The Neath-born right back's childhood had suggested that he was more likely to turn out for the Welsh rugby team than the Dragons.
He might well have been lining up against England at Twickenham in the Six Nations next weekend — when the Clarets travel to Crystal Palace — rather than preparing for a FIFA World Cup play-off game against Austria at the Cardiff City Stadium next month.
Roberts had represented his south-western village at fly-half as a twinkle-toed youngster and also played for Crynant, where he was coached by his father.
Even after signing for a couple of junior football teams — Bryncoch and Pontardawe — and joining Swansea City's Youth Academy at the age of nine — he continued to experiment with the oval-shaped ball.
Roberts, who played centre for West Wales at the age of 11, said: "I had to make a choice between rugby and football because I was probably better at rugby, but everyone was massive so I decided to go with football. Luckily it's proven to be a decent choice."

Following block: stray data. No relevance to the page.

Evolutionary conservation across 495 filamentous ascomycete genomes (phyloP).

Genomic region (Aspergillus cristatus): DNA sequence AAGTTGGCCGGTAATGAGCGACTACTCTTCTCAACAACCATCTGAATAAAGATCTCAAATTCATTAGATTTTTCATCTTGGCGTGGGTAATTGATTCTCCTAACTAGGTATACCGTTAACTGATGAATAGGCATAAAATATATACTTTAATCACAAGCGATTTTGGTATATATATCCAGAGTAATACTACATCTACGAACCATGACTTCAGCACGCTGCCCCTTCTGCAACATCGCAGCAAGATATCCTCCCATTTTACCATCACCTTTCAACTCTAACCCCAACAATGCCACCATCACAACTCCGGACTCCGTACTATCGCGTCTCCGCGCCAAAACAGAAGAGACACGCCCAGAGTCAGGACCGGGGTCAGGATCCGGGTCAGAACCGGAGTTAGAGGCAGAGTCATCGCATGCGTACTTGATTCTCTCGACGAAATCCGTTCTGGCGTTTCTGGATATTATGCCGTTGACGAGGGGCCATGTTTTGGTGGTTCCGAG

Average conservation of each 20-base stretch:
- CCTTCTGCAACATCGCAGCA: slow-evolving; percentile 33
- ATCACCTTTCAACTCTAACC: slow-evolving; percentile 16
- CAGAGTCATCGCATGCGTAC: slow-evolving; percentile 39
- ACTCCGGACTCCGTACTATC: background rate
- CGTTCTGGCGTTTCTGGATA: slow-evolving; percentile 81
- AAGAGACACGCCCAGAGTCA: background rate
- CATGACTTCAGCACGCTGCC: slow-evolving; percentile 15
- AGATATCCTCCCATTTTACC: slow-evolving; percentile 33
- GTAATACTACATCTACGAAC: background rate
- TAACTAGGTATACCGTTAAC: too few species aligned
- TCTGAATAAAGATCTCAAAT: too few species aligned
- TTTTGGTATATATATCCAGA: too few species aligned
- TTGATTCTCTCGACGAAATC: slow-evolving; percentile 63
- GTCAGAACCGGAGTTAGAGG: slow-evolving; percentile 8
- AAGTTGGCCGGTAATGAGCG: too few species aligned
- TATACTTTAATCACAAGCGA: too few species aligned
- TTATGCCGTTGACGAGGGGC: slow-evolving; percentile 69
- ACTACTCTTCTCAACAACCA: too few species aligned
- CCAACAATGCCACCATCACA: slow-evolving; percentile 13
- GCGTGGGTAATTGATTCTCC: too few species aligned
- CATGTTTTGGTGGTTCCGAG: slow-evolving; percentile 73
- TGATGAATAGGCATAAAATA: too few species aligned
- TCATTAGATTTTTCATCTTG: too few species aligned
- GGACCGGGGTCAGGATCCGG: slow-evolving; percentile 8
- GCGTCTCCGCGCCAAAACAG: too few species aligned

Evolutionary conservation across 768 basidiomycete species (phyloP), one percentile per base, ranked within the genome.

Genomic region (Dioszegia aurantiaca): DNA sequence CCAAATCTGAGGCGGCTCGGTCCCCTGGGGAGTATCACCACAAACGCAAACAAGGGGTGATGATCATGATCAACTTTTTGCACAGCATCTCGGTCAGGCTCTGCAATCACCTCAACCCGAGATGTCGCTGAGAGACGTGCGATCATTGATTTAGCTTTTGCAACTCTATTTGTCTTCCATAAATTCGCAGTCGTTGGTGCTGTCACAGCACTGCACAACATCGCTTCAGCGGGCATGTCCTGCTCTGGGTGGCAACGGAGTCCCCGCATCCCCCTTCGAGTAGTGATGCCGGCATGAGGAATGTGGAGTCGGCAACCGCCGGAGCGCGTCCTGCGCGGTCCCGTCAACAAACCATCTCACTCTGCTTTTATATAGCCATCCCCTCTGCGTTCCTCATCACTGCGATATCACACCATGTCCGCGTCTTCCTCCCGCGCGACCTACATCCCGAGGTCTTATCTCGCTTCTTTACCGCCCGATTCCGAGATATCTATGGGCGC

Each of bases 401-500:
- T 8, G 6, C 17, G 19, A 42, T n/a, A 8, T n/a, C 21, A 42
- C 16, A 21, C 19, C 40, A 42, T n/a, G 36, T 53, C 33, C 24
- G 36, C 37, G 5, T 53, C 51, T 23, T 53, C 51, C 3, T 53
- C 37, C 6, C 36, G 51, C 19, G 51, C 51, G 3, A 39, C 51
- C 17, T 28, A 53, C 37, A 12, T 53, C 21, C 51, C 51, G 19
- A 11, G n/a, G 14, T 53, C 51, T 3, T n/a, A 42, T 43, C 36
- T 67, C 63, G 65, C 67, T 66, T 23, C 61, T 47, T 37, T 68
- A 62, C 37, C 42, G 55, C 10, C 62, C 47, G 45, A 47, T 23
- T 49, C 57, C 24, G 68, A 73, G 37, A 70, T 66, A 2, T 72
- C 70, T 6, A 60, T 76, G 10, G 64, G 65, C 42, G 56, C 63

Now armed with a long throw, thanks to the years he dedicated to playing a 'characteristically Welsh' sport, Burnley' s summer signing is hoping that his secret weapon can provide the club with an added threat in the final third.
"I played a lot of rugby when I was growing up and that probably helped," said the 26-year-old. "When I went to Yeovil a few years ago I knew that I had it so I wanted to use it now and again.
"I think I used it too much during the Watford game because it was so windy. I think if we use it every now and again and switch it up then it can be a good asset for us.
"I think the more I do it and the players in the box realise where it is going then we can hopefully nick a couple of goals from it."
A selection of clubs in the Premier League, in search of that percentage gain in games, have added throw-in coaches to their ranks.
It isn't, however, a niche that is being explored at Burnley's Gawthorpe training base just yet.
"It is not really worked on," said Roberts. "It's just the positioning because it depends on how wet the ball is, the wind, the rain, what players they’ve got, what players we’ve got.
"It is more positioning and who we have forward to affect it. Against Watford the only one was when Tarky won the flick on and it bounced across the six yard box and there was no-one there.
"Maybe, going forward, people will realise that is where they need to be if they want to score goals."